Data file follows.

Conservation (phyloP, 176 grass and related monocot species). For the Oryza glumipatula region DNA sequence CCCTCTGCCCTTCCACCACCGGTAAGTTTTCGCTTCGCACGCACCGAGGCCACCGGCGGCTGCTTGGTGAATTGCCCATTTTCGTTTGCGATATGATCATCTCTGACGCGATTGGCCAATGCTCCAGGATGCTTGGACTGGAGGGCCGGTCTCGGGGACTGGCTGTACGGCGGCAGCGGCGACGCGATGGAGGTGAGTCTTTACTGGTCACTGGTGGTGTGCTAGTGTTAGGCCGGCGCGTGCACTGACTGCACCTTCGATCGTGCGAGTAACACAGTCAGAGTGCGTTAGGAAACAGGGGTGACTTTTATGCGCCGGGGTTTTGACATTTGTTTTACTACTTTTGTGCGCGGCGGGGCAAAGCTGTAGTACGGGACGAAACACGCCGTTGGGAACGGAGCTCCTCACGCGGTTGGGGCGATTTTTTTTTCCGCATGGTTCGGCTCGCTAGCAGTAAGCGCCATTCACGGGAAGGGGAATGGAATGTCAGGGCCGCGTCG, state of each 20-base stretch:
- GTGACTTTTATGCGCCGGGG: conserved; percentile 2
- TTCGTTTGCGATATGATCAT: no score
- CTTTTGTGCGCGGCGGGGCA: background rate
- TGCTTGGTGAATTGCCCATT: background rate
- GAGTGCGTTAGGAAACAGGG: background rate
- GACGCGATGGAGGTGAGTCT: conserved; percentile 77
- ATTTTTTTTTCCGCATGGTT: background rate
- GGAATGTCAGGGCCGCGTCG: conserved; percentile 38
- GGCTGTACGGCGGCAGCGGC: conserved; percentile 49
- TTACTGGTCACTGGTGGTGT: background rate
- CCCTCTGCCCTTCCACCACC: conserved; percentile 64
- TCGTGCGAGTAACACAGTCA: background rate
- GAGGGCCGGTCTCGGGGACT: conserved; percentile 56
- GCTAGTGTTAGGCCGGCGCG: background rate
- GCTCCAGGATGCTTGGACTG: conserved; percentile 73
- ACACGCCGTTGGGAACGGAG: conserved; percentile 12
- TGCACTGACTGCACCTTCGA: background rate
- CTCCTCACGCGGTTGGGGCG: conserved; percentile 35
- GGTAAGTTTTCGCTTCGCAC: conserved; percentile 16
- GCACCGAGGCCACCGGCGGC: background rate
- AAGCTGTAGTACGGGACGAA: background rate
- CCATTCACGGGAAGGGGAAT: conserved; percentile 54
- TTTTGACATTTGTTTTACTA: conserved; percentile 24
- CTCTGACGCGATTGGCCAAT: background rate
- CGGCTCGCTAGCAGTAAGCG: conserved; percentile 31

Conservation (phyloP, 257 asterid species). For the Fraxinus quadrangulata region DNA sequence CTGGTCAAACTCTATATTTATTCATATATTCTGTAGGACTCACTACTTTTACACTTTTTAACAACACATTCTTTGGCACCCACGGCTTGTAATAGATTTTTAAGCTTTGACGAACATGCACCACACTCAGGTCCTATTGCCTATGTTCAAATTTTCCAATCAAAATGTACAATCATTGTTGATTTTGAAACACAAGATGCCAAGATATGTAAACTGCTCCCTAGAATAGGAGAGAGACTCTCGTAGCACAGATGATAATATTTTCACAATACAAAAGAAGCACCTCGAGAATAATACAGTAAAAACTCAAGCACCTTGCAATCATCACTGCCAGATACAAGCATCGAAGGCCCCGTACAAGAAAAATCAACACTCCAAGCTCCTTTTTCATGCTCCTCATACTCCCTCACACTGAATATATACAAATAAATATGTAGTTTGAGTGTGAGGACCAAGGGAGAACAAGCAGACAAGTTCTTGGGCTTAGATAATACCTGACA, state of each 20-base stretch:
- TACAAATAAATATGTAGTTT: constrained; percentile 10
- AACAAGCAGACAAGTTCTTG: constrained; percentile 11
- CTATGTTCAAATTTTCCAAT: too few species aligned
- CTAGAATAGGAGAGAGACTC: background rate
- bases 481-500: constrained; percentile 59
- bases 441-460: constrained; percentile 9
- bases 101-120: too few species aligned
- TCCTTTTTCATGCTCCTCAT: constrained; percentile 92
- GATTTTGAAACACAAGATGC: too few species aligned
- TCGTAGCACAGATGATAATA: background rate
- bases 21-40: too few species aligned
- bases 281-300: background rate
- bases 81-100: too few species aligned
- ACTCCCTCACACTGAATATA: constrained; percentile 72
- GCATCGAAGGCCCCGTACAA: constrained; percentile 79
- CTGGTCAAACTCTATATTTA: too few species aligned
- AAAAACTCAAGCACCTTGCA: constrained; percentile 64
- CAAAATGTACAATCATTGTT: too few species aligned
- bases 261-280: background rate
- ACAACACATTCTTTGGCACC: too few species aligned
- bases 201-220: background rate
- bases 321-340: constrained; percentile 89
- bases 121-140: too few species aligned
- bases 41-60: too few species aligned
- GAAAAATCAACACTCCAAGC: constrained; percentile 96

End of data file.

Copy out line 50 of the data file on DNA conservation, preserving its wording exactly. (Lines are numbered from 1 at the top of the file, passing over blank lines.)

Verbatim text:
- bases 121-140: too few species aligned